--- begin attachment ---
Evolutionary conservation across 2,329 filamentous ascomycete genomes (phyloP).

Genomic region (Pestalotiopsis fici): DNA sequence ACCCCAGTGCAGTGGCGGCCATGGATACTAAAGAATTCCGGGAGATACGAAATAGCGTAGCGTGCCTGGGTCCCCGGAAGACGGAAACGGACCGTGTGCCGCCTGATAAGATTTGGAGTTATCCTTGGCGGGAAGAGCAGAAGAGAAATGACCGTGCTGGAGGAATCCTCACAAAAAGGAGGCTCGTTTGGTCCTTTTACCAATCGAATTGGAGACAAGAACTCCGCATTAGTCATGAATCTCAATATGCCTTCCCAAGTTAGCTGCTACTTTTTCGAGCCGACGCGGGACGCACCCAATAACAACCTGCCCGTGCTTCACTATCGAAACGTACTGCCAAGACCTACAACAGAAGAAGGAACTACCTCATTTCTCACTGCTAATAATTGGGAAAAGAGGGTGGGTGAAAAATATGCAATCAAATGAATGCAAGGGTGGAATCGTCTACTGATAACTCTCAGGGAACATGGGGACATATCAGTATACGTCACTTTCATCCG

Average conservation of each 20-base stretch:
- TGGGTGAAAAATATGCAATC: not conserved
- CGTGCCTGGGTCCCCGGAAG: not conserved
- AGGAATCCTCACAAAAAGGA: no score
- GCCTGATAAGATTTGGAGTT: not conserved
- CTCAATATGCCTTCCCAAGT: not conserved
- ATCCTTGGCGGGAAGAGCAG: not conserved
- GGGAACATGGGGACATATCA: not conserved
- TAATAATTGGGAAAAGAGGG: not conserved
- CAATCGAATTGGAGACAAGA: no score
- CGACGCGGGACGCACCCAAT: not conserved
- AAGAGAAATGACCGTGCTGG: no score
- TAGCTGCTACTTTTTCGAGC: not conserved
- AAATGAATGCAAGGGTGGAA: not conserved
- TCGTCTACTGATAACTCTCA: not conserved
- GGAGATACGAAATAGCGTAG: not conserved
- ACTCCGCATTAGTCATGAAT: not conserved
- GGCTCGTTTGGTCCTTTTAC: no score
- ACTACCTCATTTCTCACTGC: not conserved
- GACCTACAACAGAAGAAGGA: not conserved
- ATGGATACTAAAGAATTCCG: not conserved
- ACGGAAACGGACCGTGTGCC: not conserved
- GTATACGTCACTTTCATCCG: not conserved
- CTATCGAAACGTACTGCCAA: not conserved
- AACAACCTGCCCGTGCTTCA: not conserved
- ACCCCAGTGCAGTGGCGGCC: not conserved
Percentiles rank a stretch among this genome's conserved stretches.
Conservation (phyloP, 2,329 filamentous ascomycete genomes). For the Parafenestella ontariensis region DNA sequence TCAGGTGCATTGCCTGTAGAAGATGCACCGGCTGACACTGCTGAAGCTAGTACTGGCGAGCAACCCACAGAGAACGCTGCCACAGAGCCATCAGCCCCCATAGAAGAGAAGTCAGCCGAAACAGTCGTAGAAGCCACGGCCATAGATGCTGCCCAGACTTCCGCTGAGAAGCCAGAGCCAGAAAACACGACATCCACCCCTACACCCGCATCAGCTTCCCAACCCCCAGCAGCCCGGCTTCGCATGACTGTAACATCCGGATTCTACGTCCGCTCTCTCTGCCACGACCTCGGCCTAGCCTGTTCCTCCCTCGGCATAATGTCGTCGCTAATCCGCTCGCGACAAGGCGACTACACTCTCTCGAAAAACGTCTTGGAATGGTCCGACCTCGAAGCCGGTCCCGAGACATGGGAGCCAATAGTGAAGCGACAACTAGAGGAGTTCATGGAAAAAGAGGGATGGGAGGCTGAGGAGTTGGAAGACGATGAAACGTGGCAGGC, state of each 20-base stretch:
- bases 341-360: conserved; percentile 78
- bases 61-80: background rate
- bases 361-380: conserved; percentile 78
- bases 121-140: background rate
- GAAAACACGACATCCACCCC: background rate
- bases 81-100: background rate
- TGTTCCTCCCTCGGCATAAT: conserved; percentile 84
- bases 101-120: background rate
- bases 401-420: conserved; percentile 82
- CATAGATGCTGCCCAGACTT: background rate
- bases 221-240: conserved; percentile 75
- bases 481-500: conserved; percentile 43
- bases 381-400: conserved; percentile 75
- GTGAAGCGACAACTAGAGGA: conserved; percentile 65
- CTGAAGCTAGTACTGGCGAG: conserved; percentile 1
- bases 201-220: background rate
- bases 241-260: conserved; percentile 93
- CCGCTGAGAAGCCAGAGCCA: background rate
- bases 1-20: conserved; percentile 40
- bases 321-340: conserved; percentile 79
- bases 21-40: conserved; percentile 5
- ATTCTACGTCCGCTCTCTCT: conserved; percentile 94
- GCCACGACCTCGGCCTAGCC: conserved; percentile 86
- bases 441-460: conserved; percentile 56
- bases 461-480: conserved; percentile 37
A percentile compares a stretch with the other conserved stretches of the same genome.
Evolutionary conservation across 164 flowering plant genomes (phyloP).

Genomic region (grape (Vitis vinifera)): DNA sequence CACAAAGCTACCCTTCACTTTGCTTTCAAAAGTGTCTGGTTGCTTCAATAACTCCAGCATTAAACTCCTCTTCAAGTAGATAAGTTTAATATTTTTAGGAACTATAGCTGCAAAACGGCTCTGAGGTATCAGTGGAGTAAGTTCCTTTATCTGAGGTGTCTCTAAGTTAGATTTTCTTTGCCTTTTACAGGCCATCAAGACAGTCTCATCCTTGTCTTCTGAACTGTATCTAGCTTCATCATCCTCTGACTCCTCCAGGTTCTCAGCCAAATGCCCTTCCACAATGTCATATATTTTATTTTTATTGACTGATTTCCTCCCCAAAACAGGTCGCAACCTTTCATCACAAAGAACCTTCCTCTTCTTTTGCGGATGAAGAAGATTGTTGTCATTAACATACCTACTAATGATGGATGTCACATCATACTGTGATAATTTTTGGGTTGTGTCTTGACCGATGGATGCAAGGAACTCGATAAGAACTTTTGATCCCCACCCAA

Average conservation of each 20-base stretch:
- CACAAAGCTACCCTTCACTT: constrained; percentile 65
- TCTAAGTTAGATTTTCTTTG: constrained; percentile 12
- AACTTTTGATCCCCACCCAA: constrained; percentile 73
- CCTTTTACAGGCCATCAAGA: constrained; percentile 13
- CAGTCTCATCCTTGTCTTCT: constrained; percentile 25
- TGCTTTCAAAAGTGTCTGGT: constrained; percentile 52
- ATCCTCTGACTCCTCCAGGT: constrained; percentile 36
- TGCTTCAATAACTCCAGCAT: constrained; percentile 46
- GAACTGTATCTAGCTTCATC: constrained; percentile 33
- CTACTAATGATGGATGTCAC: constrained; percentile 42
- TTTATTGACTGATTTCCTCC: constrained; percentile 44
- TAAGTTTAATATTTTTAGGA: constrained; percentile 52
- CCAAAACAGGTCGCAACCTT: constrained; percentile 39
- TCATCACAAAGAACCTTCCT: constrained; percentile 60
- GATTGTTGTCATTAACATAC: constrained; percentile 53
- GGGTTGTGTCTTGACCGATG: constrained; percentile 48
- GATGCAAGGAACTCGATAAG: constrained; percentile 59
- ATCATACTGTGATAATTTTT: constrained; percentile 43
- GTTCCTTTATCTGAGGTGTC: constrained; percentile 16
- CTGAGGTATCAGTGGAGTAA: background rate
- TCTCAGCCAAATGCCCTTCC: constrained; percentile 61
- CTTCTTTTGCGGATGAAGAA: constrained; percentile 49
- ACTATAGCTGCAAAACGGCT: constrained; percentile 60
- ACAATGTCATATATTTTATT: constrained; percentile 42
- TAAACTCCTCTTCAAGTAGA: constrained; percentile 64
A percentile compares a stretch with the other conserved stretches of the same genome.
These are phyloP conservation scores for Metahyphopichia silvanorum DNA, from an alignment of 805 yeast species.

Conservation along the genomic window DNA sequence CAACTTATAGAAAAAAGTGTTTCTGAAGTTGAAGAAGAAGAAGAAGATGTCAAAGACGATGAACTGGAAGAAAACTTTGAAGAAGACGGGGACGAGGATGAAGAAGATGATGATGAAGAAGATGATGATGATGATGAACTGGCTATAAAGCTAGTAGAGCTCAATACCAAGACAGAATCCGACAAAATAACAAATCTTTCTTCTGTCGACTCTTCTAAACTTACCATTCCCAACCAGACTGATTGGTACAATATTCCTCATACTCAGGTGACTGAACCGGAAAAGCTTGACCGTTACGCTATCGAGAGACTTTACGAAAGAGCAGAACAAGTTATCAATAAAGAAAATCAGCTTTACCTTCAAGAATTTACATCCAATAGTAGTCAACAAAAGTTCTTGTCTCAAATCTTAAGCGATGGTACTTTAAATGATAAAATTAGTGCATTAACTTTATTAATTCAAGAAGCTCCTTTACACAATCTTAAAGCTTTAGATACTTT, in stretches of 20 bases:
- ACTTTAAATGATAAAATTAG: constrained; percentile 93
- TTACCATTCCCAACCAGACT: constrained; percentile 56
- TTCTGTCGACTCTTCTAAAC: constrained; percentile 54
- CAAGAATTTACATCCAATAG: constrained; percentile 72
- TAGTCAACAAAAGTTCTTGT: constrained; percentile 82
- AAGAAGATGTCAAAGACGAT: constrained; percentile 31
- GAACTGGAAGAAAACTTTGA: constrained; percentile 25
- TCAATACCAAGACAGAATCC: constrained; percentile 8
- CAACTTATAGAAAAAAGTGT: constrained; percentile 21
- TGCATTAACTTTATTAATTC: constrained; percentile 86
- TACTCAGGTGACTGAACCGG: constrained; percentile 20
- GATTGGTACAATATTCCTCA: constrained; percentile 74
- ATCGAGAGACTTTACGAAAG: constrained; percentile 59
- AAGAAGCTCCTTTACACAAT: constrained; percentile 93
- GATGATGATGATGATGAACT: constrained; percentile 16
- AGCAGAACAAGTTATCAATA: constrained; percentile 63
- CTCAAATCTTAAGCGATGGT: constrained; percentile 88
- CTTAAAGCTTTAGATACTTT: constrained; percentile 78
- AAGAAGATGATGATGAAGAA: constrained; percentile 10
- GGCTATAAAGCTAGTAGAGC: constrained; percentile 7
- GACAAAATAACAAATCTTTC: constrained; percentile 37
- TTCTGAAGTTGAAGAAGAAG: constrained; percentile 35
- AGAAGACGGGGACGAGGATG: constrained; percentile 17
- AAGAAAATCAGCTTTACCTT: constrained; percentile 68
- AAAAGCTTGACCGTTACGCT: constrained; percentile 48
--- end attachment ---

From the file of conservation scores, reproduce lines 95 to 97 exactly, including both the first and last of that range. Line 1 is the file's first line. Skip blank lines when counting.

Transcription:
- TCAATACCAAGACAGAATCC: constrained; percentile 8
- CAACTTATAGAAAAAAGTGT: constrained; percentile 21
- TGCATTAACTTTATTAATTC: constrained; percentile 86